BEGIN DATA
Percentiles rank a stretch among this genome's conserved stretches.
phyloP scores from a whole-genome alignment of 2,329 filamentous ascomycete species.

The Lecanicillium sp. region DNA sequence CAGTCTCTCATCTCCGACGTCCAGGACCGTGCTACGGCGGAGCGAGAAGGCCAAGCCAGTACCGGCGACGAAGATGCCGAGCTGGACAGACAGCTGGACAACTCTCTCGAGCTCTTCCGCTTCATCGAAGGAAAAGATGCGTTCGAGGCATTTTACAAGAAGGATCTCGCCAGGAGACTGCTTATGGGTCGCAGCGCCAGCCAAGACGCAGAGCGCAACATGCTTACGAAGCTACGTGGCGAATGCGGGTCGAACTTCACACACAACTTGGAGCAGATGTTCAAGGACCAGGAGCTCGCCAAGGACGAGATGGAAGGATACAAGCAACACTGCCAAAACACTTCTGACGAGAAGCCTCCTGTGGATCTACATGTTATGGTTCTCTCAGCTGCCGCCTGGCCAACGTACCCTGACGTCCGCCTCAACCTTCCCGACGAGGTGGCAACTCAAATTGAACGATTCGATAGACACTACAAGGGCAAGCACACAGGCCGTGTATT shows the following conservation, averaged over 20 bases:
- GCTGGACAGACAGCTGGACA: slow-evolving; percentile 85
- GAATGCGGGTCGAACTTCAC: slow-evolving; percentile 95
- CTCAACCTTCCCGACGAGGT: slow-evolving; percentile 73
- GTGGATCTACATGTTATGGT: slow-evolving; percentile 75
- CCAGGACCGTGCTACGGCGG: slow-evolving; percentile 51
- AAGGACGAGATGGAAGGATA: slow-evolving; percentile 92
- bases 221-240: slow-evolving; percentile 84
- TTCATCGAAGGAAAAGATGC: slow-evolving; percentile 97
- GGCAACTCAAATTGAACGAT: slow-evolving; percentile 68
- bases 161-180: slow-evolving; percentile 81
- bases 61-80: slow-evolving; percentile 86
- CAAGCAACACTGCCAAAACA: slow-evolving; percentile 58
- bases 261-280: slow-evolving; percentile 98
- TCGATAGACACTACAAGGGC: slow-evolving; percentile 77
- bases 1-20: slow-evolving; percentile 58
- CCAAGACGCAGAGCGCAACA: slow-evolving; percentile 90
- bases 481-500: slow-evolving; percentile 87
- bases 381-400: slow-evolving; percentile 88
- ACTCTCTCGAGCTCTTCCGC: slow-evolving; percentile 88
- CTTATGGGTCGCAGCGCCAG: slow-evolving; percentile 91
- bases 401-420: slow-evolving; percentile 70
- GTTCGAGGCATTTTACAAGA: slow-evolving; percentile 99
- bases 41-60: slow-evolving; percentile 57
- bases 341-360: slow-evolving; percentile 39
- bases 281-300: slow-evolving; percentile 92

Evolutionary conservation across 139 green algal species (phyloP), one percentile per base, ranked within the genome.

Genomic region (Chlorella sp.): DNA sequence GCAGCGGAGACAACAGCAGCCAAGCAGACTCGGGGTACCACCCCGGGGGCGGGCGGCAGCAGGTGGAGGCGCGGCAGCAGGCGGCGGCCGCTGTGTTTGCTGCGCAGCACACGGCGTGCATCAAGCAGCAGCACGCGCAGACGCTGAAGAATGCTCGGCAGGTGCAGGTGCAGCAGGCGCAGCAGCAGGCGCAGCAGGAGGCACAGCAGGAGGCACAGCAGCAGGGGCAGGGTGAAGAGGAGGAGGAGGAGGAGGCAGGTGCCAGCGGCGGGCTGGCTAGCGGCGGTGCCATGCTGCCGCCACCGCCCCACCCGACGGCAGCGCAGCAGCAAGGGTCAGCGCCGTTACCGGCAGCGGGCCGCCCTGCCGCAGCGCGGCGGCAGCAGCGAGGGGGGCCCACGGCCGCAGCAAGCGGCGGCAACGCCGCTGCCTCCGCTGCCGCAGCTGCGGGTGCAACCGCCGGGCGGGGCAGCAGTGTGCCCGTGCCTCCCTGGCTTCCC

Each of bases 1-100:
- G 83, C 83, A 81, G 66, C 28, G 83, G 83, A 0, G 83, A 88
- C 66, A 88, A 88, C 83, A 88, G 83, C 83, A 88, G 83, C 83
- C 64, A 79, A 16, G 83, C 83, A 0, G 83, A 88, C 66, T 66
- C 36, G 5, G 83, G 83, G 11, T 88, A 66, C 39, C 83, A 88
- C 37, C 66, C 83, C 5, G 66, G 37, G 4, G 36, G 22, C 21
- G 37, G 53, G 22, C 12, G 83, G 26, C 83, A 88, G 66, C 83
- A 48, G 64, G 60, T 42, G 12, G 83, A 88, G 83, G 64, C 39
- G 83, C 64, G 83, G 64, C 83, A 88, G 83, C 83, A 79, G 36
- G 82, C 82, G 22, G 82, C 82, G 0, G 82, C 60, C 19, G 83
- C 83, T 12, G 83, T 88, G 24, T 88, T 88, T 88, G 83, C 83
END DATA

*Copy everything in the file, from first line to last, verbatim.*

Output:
Percentiles rank a stretch among this genome's conserved stretches.
phyloP scores from a whole-genome alignment of 2,329 filamentous ascomycete species.

The Lecanicillium sp. region DNA sequence CAGTCTCTCATCTCCGACGTCCAGGACCGTGCTACGGCGGAGCGAGAAGGCCAAGCCAGTACCGGCGACGAAGATGCCGAGCTGGACAGACAGCTGGACAACTCTCTCGAGCTCTTCCGCTTCATCGAAGGAAAAGATGCGTTCGAGGCATTTTACAAGAAGGATCTCGCCAGGAGACTGCTTATGGGTCGCAGCGCCAGCCAAGACGCAGAGCGCAACATGCTTACGAAGCTACGTGGCGAATGCGGGTCGAACTTCACACACAACTTGGAGCAGATGTTCAAGGACCAGGAGCTCGCCAAGGACGAGATGGAAGGATACAAGCAACACTGCCAAAACACTTCTGACGAGAAGCCTCCTGTGGATCTACATGTTATGGTTCTCTCAGCTGCCGCCTGGCCAACGTACCCTGACGTCCGCCTCAACCTTCCCGACGAGGTGGCAACTCAAATTGAACGATTCGATAGACACTACAAGGGCAAGCACACAGGCCGTGTATT shows the following conservation, averaged over 20 bases:
- GCTGGACAGACAGCTGGACA: slow-evolving; percentile 85
- GAATGCGGGTCGAACTTCAC: slow-evolving; percentile 95
- CTCAACCTTCCCGACGAGGT: slow-evolving; percentile 73
- GTGGATCTACATGTTATGGT: slow-evolving; percentile 75
- CCAGGACCGTGCTACGGCGG: slow-evolving; percentile 51
- AAGGACGAGATGGAAGGATA: slow-evolving; percentile 92
- bases 221-240: slow-evolving; percentile 84
- TTCATCGAAGGAAAAGATGC: slow-evolving; percentile 97
- GGCAACTCAAATTGAACGAT: slow-evolving; percentile 68
- bases 161-180: slow-evolving; percentile 81
- bases 61-80: slow-evolving; percentile 86
- CAAGCAACACTGCCAAAACA: slow-evolving; percentile 58
- bases 261-280: slow-evolving; percentile 98
- TCGATAGACACTACAAGGGC: slow-evolving; percentile 77
- bases 1-20: slow-evolving; percentile 58
- CCAAGACGCAGAGCGCAACA: slow-evolving; percentile 90
- bases 481-500: slow-evolving; percentile 87
- bases 381-400: slow-evolving; percentile 88
- ACTCTCTCGAGCTCTTCCGC: slow-evolving; percentile 88
- CTTATGGGTCGCAGCGCCAG: slow-evolving; percentile 91
- bases 401-420: slow-evolving; percentile 70
- GTTCGAGGCATTTTACAAGA: slow-evolving; percentile 99
- bases 41-60: slow-evolving; percentile 57
- bases 341-360: slow-evolving; percentile 39
- bases 281-300: slow-evolving; percentile 92

Evolutionary conservation across 139 green algal species (phyloP), one percentile per base, ranked within the genome.

Genomic region (Chlorella sp.): DNA sequence GCAGCGGAGACAACAGCAGCCAAGCAGACTCGGGGTACCACCCCGGGGGCGGGCGGCAGCAGGTGGAGGCGCGGCAGCAGGCGGCGGCCGCTGTGTTTGCTGCGCAGCACACGGCGTGCATCAAGCAGCAGCACGCGCAGACGCTGAAGAATGCTCGGCAGGTGCAGGTGCAGCAGGCGCAGCAGCAGGCGCAGCAGGAGGCACAGCAGGAGGCACAGCAGCAGGGGCAGGGTGAAGAGGAGGAGGAGGAGGAGGCAGGTGCCAGCGGCGGGCTGGCTAGCGGCGGTGCCATGCTGCCGCCACCGCCCCACCCGACGGCAGCGCAGCAGCAAGGGTCAGCGCCGTTACCGGCAGCGGGCCGCCCTGCCGCAGCGCGGCGGCAGCAGCGAGGGGGGCCCACGGCCGCAGCAAGCGGCGGCAACGCCGCTGCCTCCGCTGCCGCAGCTGCGGGTGCAACCGCCGGGCGGGGCAGCAGTGTGCCCGTGCCTCCCTGGCTTCCC

Each of bases 1-100:
- G 83, C 83, A 81, G 66, C 28, G 83, G 83, A 0, G 83, A 88
- C 66, A 88, A 88, C 83, A 88, G 83, C 83, A 88, G 83, C 83
- C 64, A 79, A 16, G 83, C 83, A 0, G 83, A 88, C 66, T 66
- C 36, G 5, G 83, G 83, G 11, T 88, A 66, C 39, C 83, A 88
- C 37, C 66, C 83, C 5, G 66, G 37, G 4, G 36, G 22, C 21
- G 37, G 53, G 22, C 12, G 83, G 26, C 83, A 88, G 66, C 83
- A 48, G 64, G 60, T 42, G 12, G 83, A 88, G 83, G 64, C 39
- G 83, C 64, G 83, G 64, C 83, A 88, G 83, C 83, A 79, G 36
- G 82, C 82, G 22, G 82, C 82, G 0, G 82, C 60, C 19, G 83
- C 83, T 12, G 83, T 88, G 24, T 88, T 88, T 88, G 83, C 83